A TWIST TO TRADITIONS TAKE 2

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Do read our first, twist to tradition here,

He knew my daily route. He knew where I lived. He knew when I left for college and came back home. He knew every way to creep me out. Every day, he followed me, passing nasty comments, firing awkward glances and I did nothing, I simply walked my way home shivering head to toe. Who knew when would his courage accelerate from teasing to molestation.

This was the time I began regretting having an elder brother. A brother to threaten the stalker, a brother to complain to. A brother to beat the shit out of him.

Days passed and his motives strengthen. That evening, I felt his body advance fast towards me, as he swung his hand to grab my wrist, I made a near escape. I ran as fast as my legs could dashed and locked my house from inside and sulked down the sofa pantingly. A terrible episode left me almost traumatised and my family got it well.

The next morning I refused to even step out of my room, I was scared, he was to grab me by my wrist yesterday, what plans he may have for today. My elder sister was more moved by my condition than anyone in the house. She knew something troubled me so she decided on dropping me to college on her way to the office. That scared me even more, what if he harms dii too. But I had no say, she had almost dragged me along.

I walked crampy behind dii. The moment he saw us, he began following,  closer and closer and advanced his hand yet again to grab my wrist. But he failed this time too. No, I did nothing. To turn around, I found dii grip him by his hand, as she fiercely twisted and locked his arm behind his back and kicked him hard. In one smack his game was over. By this time, the ’till now sleeping’ crowd came in for their contribution of punches and took him to the police station as an artificial act of social responsibility.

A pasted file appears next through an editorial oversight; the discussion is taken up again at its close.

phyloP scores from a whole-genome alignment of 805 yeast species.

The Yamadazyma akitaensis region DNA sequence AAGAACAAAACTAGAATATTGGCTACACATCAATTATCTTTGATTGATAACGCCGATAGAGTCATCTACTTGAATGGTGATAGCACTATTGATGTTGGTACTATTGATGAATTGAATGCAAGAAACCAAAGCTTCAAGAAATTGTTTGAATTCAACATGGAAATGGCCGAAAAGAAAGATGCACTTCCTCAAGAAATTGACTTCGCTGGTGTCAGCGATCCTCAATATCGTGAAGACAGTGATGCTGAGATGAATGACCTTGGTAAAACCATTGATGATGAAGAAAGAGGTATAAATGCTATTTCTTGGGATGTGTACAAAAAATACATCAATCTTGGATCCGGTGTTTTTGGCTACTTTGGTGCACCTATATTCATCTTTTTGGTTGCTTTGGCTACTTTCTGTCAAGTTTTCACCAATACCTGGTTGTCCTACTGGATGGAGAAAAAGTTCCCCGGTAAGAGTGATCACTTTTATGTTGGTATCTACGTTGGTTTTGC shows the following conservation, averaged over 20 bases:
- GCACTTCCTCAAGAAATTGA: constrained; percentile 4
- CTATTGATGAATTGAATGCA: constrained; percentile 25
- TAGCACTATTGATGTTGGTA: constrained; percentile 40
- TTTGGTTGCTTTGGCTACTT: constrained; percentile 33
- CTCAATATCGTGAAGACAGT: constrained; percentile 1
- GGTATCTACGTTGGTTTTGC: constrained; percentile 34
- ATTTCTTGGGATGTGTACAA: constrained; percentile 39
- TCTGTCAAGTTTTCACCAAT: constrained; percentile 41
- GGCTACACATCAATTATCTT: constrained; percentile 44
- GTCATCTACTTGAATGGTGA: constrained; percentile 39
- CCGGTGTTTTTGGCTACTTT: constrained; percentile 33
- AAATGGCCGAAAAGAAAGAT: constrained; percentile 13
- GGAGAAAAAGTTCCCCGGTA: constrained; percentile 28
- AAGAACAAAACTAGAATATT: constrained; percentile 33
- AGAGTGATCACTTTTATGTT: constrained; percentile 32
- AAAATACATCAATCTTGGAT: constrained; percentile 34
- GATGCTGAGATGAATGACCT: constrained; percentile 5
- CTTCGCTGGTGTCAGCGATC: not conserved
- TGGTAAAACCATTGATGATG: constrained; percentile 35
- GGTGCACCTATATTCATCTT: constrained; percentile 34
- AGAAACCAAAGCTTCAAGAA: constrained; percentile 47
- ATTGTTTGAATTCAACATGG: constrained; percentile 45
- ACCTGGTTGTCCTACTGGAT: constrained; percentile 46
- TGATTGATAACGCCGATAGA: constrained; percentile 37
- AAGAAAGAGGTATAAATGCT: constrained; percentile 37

By this time, no, I wasn’t crying. I was mum at one corner instead. Did she take karate, classes? Clearly, this wasn’t how I thought my grievances would end, but it was beautiful, even more, beautiful as Dii hugged me tightly, “Why didn’t you tell me this before?” I had no answer. I, a media student, who always propagated about how women and men were equal, actually looked upon only at a  brother for protection when I had such a strong sister. Dii had gifted me a new sunshine, a brighter day and importantly, fearlessness. All these years, not having a brother, Raksha Bandhan went as a bland regular holiday, but this time, I had a reason, I had a wrist to tie Rakhi to. Not a brother, but a sister to entrust my safety too.

So girls, this year why only brothers, give a sweeter twist to tradition and tie your sister a Rakhi, as it has been rightly said since years that ‘An elder sister is like a mother”, and a mother can go to any extent to shield her child.

– Sanjana Jathar

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